Alexa Irene Canady
November 7, 1950
Lansing, Michigan, U.S.
|Education||University of Michigan|
|Occupation(s)||Pediatric neurosurgeon, educator|
|Known for||The first black woman to become a neurosurgeon|
Dr. Alexa Irene Canady (born November 7, 1950) is a retired American medical doctor specializing in pediatric neurosurgery. She was born in Lansing, Michigan and earned both her bachelors and medical degree from the University of Michigan. After completing her residency at the University of Minnesota in 1981, she became the first black woman to become a neurosurgeon. This came after Ruth Kerr Jakoby became the first American woman to be board certified in neurosurgery in 1961.
Canady specialized in pediatric neurosurgery and was the chief of neurosurgery at the Children's Hospital in Michigan from 1987 until her partial retirement in 2001. In addition to surgery, she also conducted research and was a professor of neurosurgery at Wayne State University. After her retirement, she moved to Florida and maintained a part-time practice at Pensacola's Sacred Heart Hospital until her full retirement in January 2012. In 1989, Canady was inducted into the Michigan Women's Hall of Fame, and in 1993 she also received the American Medical Women's Association President's Award. Dr. Canady was known amongst her peers as a patient-focused surgeon who cared deeply about each of her patients.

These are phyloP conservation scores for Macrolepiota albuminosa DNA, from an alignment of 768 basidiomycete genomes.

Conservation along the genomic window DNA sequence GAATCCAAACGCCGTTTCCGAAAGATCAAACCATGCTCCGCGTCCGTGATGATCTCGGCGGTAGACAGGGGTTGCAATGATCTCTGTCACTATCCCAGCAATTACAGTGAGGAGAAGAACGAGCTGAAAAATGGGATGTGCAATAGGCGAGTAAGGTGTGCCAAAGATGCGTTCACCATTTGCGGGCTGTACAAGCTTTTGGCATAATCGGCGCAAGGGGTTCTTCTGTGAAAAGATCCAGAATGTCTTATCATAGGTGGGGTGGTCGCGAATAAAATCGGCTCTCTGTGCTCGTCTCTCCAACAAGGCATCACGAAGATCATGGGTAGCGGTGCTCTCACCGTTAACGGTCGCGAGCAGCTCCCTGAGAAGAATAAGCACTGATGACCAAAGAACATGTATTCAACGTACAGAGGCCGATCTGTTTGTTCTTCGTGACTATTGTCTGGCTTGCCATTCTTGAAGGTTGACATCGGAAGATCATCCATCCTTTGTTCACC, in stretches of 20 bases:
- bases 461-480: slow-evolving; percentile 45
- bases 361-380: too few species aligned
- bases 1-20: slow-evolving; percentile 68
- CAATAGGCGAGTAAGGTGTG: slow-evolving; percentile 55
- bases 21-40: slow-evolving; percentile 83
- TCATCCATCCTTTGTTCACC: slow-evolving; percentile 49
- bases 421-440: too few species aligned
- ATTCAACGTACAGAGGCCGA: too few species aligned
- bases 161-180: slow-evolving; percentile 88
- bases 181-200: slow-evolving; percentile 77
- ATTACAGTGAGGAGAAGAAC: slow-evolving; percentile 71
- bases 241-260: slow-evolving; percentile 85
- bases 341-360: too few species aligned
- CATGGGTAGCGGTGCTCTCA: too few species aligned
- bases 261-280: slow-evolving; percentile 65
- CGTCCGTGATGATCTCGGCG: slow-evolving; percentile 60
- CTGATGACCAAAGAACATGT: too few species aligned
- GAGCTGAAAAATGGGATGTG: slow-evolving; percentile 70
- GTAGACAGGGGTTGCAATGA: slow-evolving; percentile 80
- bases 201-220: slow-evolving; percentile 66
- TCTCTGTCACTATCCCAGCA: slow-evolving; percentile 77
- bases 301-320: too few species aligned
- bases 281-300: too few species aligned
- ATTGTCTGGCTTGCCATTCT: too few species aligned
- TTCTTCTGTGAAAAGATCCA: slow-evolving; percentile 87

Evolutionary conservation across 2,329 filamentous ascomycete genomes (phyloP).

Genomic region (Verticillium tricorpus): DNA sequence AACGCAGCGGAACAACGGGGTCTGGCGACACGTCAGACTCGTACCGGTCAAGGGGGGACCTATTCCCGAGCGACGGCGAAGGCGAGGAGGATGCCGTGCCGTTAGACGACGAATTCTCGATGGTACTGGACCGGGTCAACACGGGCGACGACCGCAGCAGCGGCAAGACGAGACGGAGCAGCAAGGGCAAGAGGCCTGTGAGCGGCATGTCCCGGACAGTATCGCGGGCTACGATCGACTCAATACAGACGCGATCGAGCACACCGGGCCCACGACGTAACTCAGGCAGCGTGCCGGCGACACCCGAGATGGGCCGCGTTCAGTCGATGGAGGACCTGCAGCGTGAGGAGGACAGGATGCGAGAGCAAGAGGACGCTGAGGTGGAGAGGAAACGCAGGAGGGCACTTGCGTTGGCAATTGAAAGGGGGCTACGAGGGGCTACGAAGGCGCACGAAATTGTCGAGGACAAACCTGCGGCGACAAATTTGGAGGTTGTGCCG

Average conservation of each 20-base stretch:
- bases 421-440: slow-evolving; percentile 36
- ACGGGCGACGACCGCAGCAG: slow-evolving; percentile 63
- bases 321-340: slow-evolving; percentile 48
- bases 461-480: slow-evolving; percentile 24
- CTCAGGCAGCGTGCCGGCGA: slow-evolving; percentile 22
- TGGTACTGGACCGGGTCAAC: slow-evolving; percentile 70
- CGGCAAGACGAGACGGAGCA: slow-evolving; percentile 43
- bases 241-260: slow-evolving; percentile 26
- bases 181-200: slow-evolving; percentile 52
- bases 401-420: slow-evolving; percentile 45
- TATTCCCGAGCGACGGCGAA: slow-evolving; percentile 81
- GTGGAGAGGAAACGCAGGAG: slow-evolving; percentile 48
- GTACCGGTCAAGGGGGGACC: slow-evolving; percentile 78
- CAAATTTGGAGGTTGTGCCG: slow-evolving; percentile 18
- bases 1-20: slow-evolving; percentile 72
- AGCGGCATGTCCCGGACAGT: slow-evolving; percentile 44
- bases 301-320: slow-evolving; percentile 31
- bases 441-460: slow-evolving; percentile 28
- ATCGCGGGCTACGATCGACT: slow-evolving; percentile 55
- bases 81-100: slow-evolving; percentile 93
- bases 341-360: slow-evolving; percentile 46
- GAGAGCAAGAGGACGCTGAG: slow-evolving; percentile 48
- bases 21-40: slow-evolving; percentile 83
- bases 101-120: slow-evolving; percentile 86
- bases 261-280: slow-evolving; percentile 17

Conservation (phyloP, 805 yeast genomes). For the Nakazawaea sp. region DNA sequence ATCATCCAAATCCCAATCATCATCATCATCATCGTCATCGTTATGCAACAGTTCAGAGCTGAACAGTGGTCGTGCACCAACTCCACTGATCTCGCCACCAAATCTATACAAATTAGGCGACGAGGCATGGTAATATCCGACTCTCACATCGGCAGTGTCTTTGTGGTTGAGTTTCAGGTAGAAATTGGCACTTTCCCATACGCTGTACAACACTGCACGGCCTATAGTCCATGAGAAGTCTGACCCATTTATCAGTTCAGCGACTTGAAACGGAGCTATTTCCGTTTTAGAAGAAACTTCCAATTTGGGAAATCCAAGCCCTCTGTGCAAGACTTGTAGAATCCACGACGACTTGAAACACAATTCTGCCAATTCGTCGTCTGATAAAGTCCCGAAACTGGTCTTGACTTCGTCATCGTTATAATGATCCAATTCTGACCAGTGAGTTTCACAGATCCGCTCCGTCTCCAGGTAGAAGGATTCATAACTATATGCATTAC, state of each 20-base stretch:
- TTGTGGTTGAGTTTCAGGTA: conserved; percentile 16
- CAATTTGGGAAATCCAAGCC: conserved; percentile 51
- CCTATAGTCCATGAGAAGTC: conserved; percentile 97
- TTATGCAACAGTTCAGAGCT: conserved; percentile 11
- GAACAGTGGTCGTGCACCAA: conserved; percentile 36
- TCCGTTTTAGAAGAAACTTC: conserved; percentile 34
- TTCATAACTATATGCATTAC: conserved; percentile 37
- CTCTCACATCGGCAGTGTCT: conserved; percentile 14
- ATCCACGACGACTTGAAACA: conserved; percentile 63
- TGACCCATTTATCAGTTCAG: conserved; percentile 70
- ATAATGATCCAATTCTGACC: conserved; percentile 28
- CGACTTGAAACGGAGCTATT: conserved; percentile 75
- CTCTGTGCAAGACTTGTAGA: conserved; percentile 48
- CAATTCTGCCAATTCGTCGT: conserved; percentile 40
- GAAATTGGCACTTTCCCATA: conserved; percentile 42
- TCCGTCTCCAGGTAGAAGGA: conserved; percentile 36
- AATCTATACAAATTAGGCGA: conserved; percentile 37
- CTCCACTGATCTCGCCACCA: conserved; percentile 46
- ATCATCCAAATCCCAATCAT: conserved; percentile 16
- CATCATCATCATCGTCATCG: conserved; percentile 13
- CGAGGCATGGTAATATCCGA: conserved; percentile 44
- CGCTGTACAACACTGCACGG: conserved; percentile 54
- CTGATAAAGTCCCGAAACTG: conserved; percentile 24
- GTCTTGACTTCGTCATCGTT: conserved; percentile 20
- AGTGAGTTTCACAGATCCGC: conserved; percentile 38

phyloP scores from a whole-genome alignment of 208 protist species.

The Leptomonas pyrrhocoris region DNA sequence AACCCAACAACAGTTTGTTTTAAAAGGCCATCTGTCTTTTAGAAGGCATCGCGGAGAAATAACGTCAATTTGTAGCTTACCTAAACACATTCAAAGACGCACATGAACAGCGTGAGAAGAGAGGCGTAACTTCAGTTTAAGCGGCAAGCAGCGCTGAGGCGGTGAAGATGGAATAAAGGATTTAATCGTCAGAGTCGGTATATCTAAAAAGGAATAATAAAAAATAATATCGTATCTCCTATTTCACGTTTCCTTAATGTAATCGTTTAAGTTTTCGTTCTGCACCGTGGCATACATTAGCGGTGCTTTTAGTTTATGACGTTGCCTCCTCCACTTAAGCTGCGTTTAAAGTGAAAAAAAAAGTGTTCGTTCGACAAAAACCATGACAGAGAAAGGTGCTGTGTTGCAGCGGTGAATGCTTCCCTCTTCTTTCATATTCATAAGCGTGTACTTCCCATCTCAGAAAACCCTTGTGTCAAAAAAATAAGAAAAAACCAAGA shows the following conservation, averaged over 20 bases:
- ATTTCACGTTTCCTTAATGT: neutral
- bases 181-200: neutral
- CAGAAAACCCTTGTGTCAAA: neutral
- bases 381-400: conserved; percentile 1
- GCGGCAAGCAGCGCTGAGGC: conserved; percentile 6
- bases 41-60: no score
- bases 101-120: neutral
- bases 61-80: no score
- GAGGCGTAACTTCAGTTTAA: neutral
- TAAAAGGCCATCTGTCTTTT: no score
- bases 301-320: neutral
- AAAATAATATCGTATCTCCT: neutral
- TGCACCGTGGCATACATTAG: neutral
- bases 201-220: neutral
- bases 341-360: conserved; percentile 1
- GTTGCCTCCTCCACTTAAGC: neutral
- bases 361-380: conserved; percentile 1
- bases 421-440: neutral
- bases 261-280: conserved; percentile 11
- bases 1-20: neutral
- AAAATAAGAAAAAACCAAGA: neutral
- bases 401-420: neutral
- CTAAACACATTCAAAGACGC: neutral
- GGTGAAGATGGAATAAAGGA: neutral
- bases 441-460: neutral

Early life and education
Alexa Irene Canady was born in Lansing, Michigan to Elizabeth Hortense (Golden) Canady and Dr. Clinton Canady, Jr. Her mother was an educator and former national president of Delta Sigma Theta Sorority, Inc. She also spent years being active in civic affairs within the city of Lansing. In addition she was the first African American to be elected to the Lansing Board of Education. Her father was a dentist. Her parents attended Fisk University, where they met and later married on her mother's 19th birthday right before her father's deployment during World War II. Her father was also a graduate of Dentistry of Meharry Medical College. Canady's parents taught her about the importance of education and hard work as a child, which would ultimately help her graduate from high school with honors.
Canady and her younger brother were raised outside of Lansing and were the only two African-American students in their school. Her mother being a former President of Delta Sigma Theta and her father a dentist, she was taught the importance of education from an early age. Her mother once told her, "Let them make you the token — so what if you're the token black girl. Take that token and spend it." She faced prejudice in school; in one instance, a family member who was training in psychology tested her at a young age for intelligence, and when she scored highly on the exam, her family was surprised because her performance in school was only average. They later discovered that her teacher had been switching her test scores with a white student to cover up her intelligence.
She faced many obstacles throughout her school years. However, despite these obstacles, Canady stood out among her peers academically, both in the classroom and by earning high scores on her tests in school. She graduated with honors from Lansing Sexton High School in 1967.